Drop Bars: Good Idea, Bad Idea, GREAT Idea?

Last year, Geoff Kabush won the 29th edition of the Bell’s Iceman Cometh Challenge. This was no surprise. The kind of bike he won it on did, however, raise some eyebrows. 

Riding the Iceman on drops bars isn’t new; we’ve seen plenty of riders brave the course on cyclocross and gravel bikes over the years, with varying degrees of success. For racers with plenty of experience on skinny tires and the handling skills to throw themselves through sandpits and come out the other side upright, it can actually be an advantage to have bigger gears and a more aerodynamic position on the bike. 

New kinds of bikes are making drop bars more and more realistic for races like Iceman. With tire clearance for 650b wheels and 2.25” tires, they’re essentially putting mountain bike wheels on gravel or road bikes. Our course doesn’t offer rocky, rough terrain that demands suspension, and if you can do a dozen push-ups, you’re probably strong enough to meet the rigors of splashing down a few tree roots, even if your teeth chatter. 

We’ve already heard a ton of people talking about riding drop bars this year, and Kabush’s win last year is definitely a big factor behind the renewed interest. It’s something I’ve done plenty of times on Out’n’Backs and, I’ll admit, I loved having the big gears and smaller tires barrelling down Sand Lakes Road en route to the start in Kalkaska. 

My very first Iceman I decided to race the Pro wave, mostly due to spending a good fifteen hours the day before manning our booth at the SRAM Ice Cycle Expo all Friday. Pros have the luxury of sleeping in a bit! I lined up dead last, hoping to stay out of the way. I was the only rider on a cyclocross bike; next to me, coincidentally, was the first rider to ever to do the Pro race on a fat bike. Less than five miles in, I hit a root so hard that it bent by rim and the brake pad (and these were cantilever, remember those?) got stuck against under the rim. After a few minutes I got the wheel rolling, although the brake was ruined. At the very least, I was moving, but spent the rest of the day battling that fat bike not to get last. 

Since then, I’ve done the course on everything from 35mm cyclocross tires to thick, meaty 2.25” Thunderburts with drop bars, very similar to Kabush’s winning set-up. It is so fast on the open sections of the course, and if you have the right gearing, you won’t suffer at all on the climbs or descents. Where drop bars hurt you is when you don’t get to decide where to ride. Riding in a big bunch or group means you’re constantly switching lines, whether by design or at the mercy of a fellow rider. It’s in those moments where having a rigid bike makes you pay more; the speed-robbing root, bouncing through loose sand or along a deep rut. Suspension is really forgiveness, and with drop bars and your weight over the front of the bike, you pay for every single mistake.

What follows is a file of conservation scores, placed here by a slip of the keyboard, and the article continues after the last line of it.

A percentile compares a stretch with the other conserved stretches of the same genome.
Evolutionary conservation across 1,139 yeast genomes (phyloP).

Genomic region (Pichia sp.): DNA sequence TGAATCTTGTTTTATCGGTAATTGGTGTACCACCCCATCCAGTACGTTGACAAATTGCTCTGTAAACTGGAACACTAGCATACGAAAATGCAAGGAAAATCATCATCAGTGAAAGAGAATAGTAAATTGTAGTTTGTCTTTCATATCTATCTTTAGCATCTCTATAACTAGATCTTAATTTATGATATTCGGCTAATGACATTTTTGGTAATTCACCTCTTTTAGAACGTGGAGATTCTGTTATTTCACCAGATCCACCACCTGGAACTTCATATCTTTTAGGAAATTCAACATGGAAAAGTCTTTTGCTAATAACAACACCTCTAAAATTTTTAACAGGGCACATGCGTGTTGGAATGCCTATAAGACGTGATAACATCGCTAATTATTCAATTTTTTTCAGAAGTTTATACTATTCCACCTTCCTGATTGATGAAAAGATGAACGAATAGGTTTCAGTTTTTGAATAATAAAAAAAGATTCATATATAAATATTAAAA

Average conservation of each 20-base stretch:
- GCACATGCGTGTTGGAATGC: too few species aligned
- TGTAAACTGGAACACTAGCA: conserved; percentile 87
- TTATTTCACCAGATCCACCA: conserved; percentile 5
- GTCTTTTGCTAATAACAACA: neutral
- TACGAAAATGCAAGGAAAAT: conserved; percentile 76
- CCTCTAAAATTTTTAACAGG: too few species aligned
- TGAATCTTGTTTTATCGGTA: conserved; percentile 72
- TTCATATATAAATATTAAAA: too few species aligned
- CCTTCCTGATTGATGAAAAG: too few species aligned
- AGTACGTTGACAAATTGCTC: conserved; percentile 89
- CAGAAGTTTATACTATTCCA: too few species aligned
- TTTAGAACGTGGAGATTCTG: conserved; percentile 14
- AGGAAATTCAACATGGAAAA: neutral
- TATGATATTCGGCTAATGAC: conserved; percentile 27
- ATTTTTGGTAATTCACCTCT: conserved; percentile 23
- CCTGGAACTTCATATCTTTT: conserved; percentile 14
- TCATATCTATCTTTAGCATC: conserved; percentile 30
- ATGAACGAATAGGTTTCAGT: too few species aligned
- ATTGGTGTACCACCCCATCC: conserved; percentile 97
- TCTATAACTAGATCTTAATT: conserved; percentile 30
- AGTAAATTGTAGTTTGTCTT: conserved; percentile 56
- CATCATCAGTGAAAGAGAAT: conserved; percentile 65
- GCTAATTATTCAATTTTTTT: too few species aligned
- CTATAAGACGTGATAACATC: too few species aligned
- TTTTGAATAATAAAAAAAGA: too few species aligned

Can you race Iceman on drop bars? Totally. First, fit the biggest tires you can into your bike; most traditional cyclocross bikes can fit a maximum tire width between 38 and 43mm. Some can fit a 650c wheel with 27.5” mountain bike tires; that’s the way to go if you can! Get out as often as you can and work on your handling skills, and give the course plenty of recon rides to know where you want to be in each section. Additionally, ride the wrong lines, too, so you’re ready to recover from bobbles on race day. Can you win Iceman on drop bars? Well, are you Geoff Kabush?

Comments
Shane T.

I have been doing the drop bars on a fatty since 2014. You can take the road out of the MTB trail but you can’t take the roady out of the cyclist. Pac-Man out.

Edgardo Reyes

Dependent on weather and my shortened pre-ride on Friday...I'll make a game-day decision to run dropped bar with gravel/trail 40's or MTB with 2.2"s.

Chris Risse

This article is spot on. I rode dropbars last year. It was also my first Iceman. Actually, I have not experienced the course on a mtb.

I suffered more to my inexperience of the course, rather than the dropbars. The article mentions weight over the bars as being an issue, I say this is the biggest issue. Make sure to tighten your brifters as much as possible, otherwise, they will tend to slip if you stay on the hoods on the rough downhills.

Also, switching lines in a group on the double track was hectic, to say the least. I really wanted to be in the front or off the back, just to give myself room to see what was coming up on the trail. Run your tires soft and be ready to get your feet unclipped to aid with turning.

chris van eerden

I would think it really depends on the weather too, am I wrong? I've been thinking about gearing for the race and wonder how much the weather will affect it if there is tons of sloshy snow like 2014.

Jilly Zamojcin

Interested in seeing how many people do the drop bars.